Jump to content
House Price Crash Forum
interestrateripoff

Peak Education? Universities Struggle To Fill Courses: Falling A-Level Grades And Move To Btecs

Recommended Posts

http://www.dailymail.co.uk/news/article-2718542/Universities-struggle-courses-Falling-A-Level-grades-shift-away-traditional-exams-mean-thousands-places-not-filled.html

Universities will struggle to fill their places because teenagers are increasingly choosing vocational courses instead of traditional A-levels, a report warned today.

Teenagers face finding it harder to win degree course places because growing numbers are shunning A-levels in favour of options such as BTECs - perhaps to dodge attempts to make A-levels tougher.

As the popularity of A-levels has dipped, the number of top A* grades awarded has slumped nine per cent in just two years.

Universities are now preparing to look elsewhere in the European Union for undergraduates amid increasing competition among campuses for home-grown students.

The trends emerged in a report for vice-chancellors’ group Universities UK (UUK) just a week before sixth-formers across the country receive their A-level results.

It reveals that universities have identified ‘key challenges’ in their efforts to recruit enough students to courses.

These include a decline in the overall population of teenagers and ‘changes in entry qualifications’ including a shift towards BTEC qualifications.

While demand for university appears to have recovered since £9,000-a-year tuition fees were imposed, there is forecast to be a ‘weakening in demand’ for full-time degrees among ‘traditional populations’.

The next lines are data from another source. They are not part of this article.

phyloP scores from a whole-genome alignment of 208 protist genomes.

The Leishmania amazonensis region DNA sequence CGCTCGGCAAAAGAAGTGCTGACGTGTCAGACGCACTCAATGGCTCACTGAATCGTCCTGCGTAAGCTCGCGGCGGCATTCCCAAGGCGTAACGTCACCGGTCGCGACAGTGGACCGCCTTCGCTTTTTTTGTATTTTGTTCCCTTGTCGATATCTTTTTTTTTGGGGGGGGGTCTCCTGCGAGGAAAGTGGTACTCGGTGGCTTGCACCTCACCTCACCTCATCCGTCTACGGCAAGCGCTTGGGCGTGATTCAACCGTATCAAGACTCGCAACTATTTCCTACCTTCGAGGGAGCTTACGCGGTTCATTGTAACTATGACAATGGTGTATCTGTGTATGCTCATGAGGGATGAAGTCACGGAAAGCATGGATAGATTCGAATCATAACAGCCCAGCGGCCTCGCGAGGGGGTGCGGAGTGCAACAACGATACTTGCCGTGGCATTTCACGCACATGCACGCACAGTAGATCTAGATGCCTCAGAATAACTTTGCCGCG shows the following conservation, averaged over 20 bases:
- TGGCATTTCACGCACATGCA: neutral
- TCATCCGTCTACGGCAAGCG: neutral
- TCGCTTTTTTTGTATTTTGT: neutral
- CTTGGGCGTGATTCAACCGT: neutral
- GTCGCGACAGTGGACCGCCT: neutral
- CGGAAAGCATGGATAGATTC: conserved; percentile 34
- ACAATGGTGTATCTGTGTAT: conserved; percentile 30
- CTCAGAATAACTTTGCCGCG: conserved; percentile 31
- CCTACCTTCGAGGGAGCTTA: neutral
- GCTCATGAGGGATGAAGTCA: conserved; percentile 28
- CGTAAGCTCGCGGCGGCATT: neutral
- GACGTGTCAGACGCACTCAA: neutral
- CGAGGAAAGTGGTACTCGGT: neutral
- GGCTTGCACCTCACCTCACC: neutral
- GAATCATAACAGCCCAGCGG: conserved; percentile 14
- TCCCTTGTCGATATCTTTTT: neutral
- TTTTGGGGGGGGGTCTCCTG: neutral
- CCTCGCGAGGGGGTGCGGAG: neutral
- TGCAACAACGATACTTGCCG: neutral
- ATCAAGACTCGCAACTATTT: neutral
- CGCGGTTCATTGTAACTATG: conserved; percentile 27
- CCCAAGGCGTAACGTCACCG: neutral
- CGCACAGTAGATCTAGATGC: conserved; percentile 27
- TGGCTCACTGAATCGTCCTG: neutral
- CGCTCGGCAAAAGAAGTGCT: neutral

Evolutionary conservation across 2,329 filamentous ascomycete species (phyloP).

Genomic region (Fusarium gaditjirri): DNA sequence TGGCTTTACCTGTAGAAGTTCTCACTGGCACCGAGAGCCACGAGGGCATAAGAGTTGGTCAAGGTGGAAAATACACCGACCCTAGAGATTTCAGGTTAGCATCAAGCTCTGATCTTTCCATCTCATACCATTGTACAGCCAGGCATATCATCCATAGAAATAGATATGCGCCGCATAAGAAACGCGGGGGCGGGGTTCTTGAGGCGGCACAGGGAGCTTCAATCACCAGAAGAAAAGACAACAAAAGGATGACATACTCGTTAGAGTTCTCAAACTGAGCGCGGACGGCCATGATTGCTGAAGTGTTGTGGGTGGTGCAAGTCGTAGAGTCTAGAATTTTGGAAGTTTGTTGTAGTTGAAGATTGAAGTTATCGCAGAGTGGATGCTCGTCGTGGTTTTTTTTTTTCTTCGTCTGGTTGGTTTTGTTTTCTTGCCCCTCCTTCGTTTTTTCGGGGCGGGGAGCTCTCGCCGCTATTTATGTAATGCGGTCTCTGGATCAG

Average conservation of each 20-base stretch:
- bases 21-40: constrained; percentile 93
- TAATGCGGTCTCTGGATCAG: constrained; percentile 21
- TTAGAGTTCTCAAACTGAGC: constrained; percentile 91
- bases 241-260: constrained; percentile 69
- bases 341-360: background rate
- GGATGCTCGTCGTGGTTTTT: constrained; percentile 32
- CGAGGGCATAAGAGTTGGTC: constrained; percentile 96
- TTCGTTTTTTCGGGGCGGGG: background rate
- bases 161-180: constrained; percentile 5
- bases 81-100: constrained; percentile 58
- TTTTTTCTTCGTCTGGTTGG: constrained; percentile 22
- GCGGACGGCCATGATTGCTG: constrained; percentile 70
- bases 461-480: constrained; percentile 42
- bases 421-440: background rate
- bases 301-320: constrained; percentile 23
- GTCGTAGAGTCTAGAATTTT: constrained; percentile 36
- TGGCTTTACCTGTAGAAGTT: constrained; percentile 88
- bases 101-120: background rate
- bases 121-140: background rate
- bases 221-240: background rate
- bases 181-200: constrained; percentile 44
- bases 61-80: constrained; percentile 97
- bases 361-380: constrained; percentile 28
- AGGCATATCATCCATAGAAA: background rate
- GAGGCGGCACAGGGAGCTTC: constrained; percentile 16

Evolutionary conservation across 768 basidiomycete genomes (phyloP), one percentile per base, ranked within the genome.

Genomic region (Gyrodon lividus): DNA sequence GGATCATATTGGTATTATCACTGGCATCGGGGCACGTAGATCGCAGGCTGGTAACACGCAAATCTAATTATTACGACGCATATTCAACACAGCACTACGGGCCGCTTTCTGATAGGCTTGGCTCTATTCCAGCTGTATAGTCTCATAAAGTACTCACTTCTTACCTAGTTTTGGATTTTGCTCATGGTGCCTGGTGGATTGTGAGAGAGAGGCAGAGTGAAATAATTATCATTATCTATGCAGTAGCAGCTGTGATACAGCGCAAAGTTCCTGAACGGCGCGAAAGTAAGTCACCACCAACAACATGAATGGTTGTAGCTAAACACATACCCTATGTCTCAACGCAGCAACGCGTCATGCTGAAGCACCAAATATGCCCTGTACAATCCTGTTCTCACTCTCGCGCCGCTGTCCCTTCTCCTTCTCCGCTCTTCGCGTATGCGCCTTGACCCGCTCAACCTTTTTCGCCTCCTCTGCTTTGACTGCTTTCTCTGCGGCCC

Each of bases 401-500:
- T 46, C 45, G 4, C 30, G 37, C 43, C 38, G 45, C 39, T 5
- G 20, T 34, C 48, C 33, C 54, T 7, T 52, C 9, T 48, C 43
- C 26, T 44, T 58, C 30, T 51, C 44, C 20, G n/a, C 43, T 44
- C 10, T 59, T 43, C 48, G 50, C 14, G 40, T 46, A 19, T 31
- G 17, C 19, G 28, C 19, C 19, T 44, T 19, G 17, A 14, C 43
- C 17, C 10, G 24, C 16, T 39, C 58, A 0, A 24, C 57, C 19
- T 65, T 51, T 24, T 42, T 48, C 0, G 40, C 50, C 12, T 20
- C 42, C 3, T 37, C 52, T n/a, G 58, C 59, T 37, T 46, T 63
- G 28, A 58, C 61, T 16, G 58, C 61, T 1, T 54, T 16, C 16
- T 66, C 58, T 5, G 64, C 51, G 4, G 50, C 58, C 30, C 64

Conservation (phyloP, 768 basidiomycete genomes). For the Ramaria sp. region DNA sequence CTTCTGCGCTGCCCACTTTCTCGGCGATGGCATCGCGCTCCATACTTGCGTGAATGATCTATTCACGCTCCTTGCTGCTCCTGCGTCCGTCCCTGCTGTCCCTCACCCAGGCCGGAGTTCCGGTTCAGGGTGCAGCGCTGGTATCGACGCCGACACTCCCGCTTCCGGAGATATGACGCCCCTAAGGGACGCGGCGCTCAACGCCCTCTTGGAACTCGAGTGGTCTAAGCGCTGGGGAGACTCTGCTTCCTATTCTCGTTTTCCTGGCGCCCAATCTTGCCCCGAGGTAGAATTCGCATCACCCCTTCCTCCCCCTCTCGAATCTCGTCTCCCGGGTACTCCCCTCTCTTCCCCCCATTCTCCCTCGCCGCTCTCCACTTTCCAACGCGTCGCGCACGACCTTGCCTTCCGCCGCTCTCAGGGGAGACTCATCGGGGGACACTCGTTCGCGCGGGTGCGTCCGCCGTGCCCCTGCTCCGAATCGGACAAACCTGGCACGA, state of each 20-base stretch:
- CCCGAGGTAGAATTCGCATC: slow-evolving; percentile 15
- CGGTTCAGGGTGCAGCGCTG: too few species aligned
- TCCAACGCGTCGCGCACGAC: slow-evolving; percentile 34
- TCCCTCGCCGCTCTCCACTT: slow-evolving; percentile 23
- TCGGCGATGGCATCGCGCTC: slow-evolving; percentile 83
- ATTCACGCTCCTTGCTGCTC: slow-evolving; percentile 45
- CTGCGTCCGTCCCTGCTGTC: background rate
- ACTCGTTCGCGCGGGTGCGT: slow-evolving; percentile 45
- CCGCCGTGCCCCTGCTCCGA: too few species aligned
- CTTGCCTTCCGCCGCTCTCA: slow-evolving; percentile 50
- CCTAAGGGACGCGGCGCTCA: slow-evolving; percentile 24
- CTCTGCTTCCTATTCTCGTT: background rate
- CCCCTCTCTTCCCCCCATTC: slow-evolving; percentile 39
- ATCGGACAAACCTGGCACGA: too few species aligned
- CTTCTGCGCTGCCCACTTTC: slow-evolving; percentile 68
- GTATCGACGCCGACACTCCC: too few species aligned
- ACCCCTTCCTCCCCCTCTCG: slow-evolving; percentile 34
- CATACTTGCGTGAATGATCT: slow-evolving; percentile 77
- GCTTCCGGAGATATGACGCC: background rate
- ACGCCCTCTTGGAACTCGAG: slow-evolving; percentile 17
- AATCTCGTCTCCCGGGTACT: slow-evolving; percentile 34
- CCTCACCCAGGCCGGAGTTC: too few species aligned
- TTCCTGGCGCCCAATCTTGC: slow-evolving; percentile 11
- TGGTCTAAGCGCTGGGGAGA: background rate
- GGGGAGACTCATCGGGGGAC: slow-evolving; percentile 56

I do love the paradox in the final sentence.

So our Universities are looking for undergrads from countries whose students will take out loans and never repay a penny back? I wonder how long they'll be able to keep that up for. Will these EU students be expected to take a punt on future foreign exchange values?

Edited by interestrateripoff

Share this post


Link to post
Share on other sites

Typical Mail spin; hammering the youth. I suspect many are looking at the circa £40-50K debt, limited chance of a job at the end of it and deciding uni is not for them. More vocational qualifications is a good thing I reckon as there is no way 50% of school leavers are suited to university style education.

Hilarious that universities are now scouring the EU for undergrads. Good luck with that - but no wonder the government wants universities to take on student loans under those circumstances.

Share this post


Link to post
Share on other sites

I struggle to believe that any able-minded British kid would not consider going to study in Holland for a fraction of the cost and a multiple of the life experience.

Share this post


Link to post
Share on other sites

moocs...... http://www.thecompleteuniversityguide.co.uk/distance-learning/moocs-%28massive-open-online-courses%29/

anyone tried this?......could it be drop out high because it's in the main completely free, but can be fitted in whilst working....earning and learning.

I would say most university students go to Uni not for the qualification which has now been diluted,in a high proportion of cases a qualification that does not provide a job at the end only massive debt...mainly they go to meet other students, move from home, help become more independent with borrowed money.............a fact in some countries students are paid to go to university to do the courses employers are looking for.

Share this post


Link to post
Share on other sites

In other news, (no one seems to picked up on this) there is a £9bn black hole on the USS final salary scheme and they have proposed ending it to all members next year! Basically they have proposed closing the old scheme and freezing all pensions and introducing a defined contribution scheme next year.

This is the largest remaining funded final salary scheme in the country, but as I keep pointing out to colleagues, if the scheme were truly funded, the defined benefit and contribution pensions would be identical.